As a heel, CM Punk is (appearance-wise, anyway) clearly supposed to be a knock-off of notorious serial killer Charles Manson because of his oversized beard. Many fans started speculating that the CM stood for Charles Manson. And when he was a commentator, he actually wore a Charles Manson t-shirt. However, some of his facial expressions are closer to those of the late great comedian George Carlin. And even without the facial hair, Punk bore an uncanny resemblance to Che Guevara, which made his "Cult of Personality" gimmick from 2011 to 2014 all the more fitting.
NWA Wildside had a send up to the notorious attorney F. Lee Bailey, an evil lawyer known as Jeff G. Bailey.
Los Compadres, Dominican heels of the Puerto Rican World Wrestling Council had a valet named Destiny, a light skinned black woman with long blonde hair. Basically an evil version of Destiny's Child singer Beyoncé.
CM Punk's gimmick has been parodied by the wrestling federation CHIKARA, who used a mascot character CP Munk, the Straight Edge chipmunk. The gimmick includes references to Punk, such as X-marked wrist tape, a Pepsi logo on the costume's left shoulder, and a high-pitch version of Punk's best-known independent circuit theme song "Miseria Cantare – The Beginning", by the band AFI. Whereas Punk, particularly in his Heel days in the independents, used the Catch-Phrase "Drug free, alcohol free and better than you," CP Munk is billed as "He's almond free, he's acorn free, and he's better than you." At times, CP Munk, real name Dylan Keith Summers, better known as the hardcore wrestler Necro Butcher of CZW and The Wrestler infamy, has teamed with "Colt Cabunny," a rabbit parody of Punk's longtime friend and tag team partner Colt Cabana, played by another CZW regular Joker, real name William Posada.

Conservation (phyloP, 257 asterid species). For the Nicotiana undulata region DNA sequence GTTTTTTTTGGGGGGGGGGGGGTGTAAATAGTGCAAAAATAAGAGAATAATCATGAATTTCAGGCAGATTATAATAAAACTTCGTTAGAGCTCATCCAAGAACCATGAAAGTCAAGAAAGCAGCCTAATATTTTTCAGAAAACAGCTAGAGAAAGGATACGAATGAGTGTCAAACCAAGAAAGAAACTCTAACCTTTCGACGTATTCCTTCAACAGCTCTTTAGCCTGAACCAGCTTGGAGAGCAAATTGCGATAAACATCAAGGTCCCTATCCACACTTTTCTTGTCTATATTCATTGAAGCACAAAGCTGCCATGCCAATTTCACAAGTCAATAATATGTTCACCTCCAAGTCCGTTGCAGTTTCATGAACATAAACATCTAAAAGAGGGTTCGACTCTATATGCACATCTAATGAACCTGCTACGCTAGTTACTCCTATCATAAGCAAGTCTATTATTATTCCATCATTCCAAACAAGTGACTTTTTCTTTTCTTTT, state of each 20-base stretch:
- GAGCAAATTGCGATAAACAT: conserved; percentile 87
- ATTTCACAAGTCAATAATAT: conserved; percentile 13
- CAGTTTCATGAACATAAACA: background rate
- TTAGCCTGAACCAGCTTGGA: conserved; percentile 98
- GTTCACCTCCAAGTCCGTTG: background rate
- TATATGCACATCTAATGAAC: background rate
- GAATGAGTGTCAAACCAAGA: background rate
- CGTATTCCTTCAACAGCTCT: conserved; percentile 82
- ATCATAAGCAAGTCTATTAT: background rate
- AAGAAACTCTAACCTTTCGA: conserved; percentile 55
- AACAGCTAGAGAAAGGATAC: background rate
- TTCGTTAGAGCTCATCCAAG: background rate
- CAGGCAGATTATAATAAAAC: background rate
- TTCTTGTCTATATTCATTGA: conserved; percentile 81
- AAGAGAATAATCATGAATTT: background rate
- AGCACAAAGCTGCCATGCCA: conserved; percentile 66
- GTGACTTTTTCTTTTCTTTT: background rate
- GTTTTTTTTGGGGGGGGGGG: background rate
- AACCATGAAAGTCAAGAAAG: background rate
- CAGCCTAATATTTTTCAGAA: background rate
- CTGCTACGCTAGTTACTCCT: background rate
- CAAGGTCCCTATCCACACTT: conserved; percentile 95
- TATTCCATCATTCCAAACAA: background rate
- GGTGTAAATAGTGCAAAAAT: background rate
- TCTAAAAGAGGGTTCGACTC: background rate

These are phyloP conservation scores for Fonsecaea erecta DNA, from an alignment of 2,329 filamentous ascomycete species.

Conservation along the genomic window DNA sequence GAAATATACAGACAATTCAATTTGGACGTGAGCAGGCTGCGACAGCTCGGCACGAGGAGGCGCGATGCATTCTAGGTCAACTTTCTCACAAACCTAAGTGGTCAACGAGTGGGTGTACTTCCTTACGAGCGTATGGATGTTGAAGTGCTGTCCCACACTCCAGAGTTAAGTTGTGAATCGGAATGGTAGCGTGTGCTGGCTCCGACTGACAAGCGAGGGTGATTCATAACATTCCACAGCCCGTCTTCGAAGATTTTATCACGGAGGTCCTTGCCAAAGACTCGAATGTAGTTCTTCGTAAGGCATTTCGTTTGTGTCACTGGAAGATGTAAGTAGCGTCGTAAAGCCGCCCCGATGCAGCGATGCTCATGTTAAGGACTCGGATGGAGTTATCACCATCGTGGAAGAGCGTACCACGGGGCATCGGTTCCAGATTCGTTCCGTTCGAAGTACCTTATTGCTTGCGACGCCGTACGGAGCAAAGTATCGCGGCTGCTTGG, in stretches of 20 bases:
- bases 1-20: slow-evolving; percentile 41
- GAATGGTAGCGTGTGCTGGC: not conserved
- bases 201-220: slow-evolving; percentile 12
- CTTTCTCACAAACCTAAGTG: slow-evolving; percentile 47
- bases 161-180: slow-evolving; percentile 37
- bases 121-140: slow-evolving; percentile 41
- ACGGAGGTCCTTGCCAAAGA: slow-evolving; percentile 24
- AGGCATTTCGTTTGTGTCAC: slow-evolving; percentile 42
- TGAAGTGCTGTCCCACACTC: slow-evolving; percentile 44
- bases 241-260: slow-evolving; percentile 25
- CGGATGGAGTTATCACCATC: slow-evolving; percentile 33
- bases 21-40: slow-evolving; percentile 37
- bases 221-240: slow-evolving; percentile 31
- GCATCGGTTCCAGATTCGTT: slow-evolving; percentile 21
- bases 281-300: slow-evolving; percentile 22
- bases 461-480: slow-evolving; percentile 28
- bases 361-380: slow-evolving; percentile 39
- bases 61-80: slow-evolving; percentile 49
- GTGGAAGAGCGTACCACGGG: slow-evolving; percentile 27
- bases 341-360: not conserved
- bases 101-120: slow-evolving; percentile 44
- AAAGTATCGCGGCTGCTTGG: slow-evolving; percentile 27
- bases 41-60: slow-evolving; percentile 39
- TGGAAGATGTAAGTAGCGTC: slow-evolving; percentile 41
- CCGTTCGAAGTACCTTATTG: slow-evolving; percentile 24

On his website, Punk has said about the CP Munk gimmick, and the people behind it (Punk had apparently no-showed a CHIKARA event, it was their response):
"I'm split 50/50 on it. Some days I get real pissed about it, because it's disrespectful. I'm sure it's no secret that the dorks that run Chikara and I don't get along, so they're [sic] judgement on trying to "mock" me is a little off. Most other days I just laugh it off because nobody from Chikara will ever be over enough anywhere for anybody else to parody them."
NWA Cyberspace and later, On Fire had a Luda Kash from the "All Money Is Legal" group. What, you think he supposed to resemble some rapper? That's Ludacris!